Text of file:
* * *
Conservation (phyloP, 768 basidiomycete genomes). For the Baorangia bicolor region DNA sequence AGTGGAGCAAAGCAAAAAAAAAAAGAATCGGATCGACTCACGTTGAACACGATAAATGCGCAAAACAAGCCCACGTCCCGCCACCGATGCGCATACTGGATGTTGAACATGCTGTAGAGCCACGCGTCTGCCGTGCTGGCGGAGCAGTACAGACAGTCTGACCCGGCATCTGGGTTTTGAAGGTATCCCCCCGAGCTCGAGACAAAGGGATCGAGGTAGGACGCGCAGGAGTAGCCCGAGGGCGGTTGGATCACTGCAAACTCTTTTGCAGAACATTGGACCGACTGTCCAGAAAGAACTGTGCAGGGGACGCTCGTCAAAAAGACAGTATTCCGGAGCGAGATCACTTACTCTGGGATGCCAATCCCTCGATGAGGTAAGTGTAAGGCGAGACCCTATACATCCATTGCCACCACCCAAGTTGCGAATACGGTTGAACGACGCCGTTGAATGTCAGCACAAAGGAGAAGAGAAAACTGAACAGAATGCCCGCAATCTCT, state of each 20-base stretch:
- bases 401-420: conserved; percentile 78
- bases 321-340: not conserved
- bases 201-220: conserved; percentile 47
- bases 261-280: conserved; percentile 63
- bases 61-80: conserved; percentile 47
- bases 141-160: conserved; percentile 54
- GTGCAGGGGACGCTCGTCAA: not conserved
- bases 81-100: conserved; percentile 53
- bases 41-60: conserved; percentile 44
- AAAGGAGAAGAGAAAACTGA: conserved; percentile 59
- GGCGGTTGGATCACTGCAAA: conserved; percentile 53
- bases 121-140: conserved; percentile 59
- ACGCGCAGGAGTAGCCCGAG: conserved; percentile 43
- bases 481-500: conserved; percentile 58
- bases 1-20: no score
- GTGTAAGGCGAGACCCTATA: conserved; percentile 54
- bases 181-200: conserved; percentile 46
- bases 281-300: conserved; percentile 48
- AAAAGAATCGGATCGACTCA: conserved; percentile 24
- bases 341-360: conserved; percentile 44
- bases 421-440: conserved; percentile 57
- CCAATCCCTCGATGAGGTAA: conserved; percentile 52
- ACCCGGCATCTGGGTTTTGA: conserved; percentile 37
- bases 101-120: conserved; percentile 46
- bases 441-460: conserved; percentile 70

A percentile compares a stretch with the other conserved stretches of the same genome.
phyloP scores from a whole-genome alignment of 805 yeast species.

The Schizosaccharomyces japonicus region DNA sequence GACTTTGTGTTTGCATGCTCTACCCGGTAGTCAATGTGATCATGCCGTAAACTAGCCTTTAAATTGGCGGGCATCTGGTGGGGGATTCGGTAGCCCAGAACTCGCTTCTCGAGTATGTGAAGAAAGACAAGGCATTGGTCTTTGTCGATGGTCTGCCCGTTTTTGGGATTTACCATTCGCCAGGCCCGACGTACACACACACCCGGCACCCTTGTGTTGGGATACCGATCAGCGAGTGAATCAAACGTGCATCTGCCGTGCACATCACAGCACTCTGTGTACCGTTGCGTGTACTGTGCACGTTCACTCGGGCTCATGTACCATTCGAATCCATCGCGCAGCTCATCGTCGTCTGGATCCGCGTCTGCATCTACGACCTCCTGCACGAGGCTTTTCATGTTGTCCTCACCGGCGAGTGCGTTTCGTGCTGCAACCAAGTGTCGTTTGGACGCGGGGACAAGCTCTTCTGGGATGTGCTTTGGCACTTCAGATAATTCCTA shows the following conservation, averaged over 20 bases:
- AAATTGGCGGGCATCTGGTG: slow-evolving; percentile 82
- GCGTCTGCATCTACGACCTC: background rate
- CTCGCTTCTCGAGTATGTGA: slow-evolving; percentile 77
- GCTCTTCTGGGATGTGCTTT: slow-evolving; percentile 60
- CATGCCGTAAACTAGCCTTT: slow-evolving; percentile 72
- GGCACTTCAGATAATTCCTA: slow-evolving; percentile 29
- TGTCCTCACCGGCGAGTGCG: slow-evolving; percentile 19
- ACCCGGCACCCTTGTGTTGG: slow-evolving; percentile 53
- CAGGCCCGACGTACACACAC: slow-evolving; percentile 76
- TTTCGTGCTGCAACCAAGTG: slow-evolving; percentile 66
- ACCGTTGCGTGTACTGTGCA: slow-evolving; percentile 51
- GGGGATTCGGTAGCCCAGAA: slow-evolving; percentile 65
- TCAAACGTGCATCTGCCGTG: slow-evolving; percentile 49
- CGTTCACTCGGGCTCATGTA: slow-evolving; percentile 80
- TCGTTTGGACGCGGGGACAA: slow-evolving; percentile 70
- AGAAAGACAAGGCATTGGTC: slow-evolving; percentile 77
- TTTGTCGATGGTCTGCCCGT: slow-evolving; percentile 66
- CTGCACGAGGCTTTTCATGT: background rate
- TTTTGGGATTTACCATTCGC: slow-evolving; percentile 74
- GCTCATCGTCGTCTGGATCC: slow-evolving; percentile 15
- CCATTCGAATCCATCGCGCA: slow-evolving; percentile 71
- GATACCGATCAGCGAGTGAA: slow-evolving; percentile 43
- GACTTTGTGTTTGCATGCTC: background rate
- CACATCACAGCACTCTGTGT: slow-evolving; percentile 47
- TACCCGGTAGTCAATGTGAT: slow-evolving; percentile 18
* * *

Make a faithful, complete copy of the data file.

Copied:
Conservation (phyloP, 768 basidiomycete genomes). For the Baorangia bicolor region DNA sequence AGTGGAGCAAAGCAAAAAAAAAAAGAATCGGATCGACTCACGTTGAACACGATAAATGCGCAAAACAAGCCCACGTCCCGCCACCGATGCGCATACTGGATGTTGAACATGCTGTAGAGCCACGCGTCTGCCGTGCTGGCGGAGCAGTACAGACAGTCTGACCCGGCATCTGGGTTTTGAAGGTATCCCCCCGAGCTCGAGACAAAGGGATCGAGGTAGGACGCGCAGGAGTAGCCCGAGGGCGGTTGGATCACTGCAAACTCTTTTGCAGAACATTGGACCGACTGTCCAGAAAGAACTGTGCAGGGGACGCTCGTCAAAAAGACAGTATTCCGGAGCGAGATCACTTACTCTGGGATGCCAATCCCTCGATGAGGTAAGTGTAAGGCGAGACCCTATACATCCATTGCCACCACCCAAGTTGCGAATACGGTTGAACGACGCCGTTGAATGTCAGCACAAAGGAGAAGAGAAAACTGAACAGAATGCCCGCAATCTCT, state of each 20-base stretch:
- bases 401-420: conserved; percentile 78
- bases 321-340: not conserved
- bases 201-220: conserved; percentile 47
- bases 261-280: conserved; percentile 63
- bases 61-80: conserved; percentile 47
- bases 141-160: conserved; percentile 54
- GTGCAGGGGACGCTCGTCAA: not conserved
- bases 81-100: conserved; percentile 53
- bases 41-60: conserved; percentile 44
- AAAGGAGAAGAGAAAACTGA: conserved; percentile 59
- GGCGGTTGGATCACTGCAAA: conserved; percentile 53
- bases 121-140: conserved; percentile 59
- ACGCGCAGGAGTAGCCCGAG: conserved; percentile 43
- bases 481-500: conserved; percentile 58
- bases 1-20: no score
- GTGTAAGGCGAGACCCTATA: conserved; percentile 54
- bases 181-200: conserved; percentile 46
- bases 281-300: conserved; percentile 48
- AAAAGAATCGGATCGACTCA: conserved; percentile 24
- bases 341-360: conserved; percentile 44
- bases 421-440: conserved; percentile 57
- CCAATCCCTCGATGAGGTAA: conserved; percentile 52
- ACCCGGCATCTGGGTTTTGA: conserved; percentile 37
- bases 101-120: conserved; percentile 46
- bases 441-460: conserved; percentile 70

A percentile compares a stretch with the other conserved stretches of the same genome.
phyloP scores from a whole-genome alignment of 805 yeast species.

The Schizosaccharomyces japonicus region DNA sequence GACTTTGTGTTTGCATGCTCTACCCGGTAGTCAATGTGATCATGCCGTAAACTAGCCTTTAAATTGGCGGGCATCTGGTGGGGGATTCGGTAGCCCAGAACTCGCTTCTCGAGTATGTGAAGAAAGACAAGGCATTGGTCTTTGTCGATGGTCTGCCCGTTTTTGGGATTTACCATTCGCCAGGCCCGACGTACACACACACCCGGCACCCTTGTGTTGGGATACCGATCAGCGAGTGAATCAAACGTGCATCTGCCGTGCACATCACAGCACTCTGTGTACCGTTGCGTGTACTGTGCACGTTCACTCGGGCTCATGTACCATTCGAATCCATCGCGCAGCTCATCGTCGTCTGGATCCGCGTCTGCATCTACGACCTCCTGCACGAGGCTTTTCATGTTGTCCTCACCGGCGAGTGCGTTTCGTGCTGCAACCAAGTGTCGTTTGGACGCGGGGACAAGCTCTTCTGGGATGTGCTTTGGCACTTCAGATAATTCCTA shows the following conservation, averaged over 20 bases:
- AAATTGGCGGGCATCTGGTG: slow-evolving; percentile 82
- GCGTCTGCATCTACGACCTC: background rate
- CTCGCTTCTCGAGTATGTGA: slow-evolving; percentile 77
- GCTCTTCTGGGATGTGCTTT: slow-evolving; percentile 60
- CATGCCGTAAACTAGCCTTT: slow-evolving; percentile 72
- GGCACTTCAGATAATTCCTA: slow-evolving; percentile 29
- TGTCCTCACCGGCGAGTGCG: slow-evolving; percentile 19
- ACCCGGCACCCTTGTGTTGG: slow-evolving; percentile 53
- CAGGCCCGACGTACACACAC: slow-evolving; percentile 76
- TTTCGTGCTGCAACCAAGTG: slow-evolving; percentile 66
- ACCGTTGCGTGTACTGTGCA: slow-evolving; percentile 51
- GGGGATTCGGTAGCCCAGAA: slow-evolving; percentile 65
- TCAAACGTGCATCTGCCGTG: slow-evolving; percentile 49
- CGTTCACTCGGGCTCATGTA: slow-evolving; percentile 80
- TCGTTTGGACGCGGGGACAA: slow-evolving; percentile 70
- AGAAAGACAAGGCATTGGTC: slow-evolving; percentile 77
- TTTGTCGATGGTCTGCCCGT: slow-evolving; percentile 66
- CTGCACGAGGCTTTTCATGT: background rate
- TTTTGGGATTTACCATTCGC: slow-evolving; percentile 74
- GCTCATCGTCGTCTGGATCC: slow-evolving; percentile 15
- CCATTCGAATCCATCGCGCA: slow-evolving; percentile 71
- GATACCGATCAGCGAGTGAA: slow-evolving; percentile 43
- GACTTTGTGTTTGCATGCTC: background rate
- CACATCACAGCACTCTGTGT: slow-evolving; percentile 47
- TACCCGGTAGTCAATGTGAT: slow-evolving; percentile 18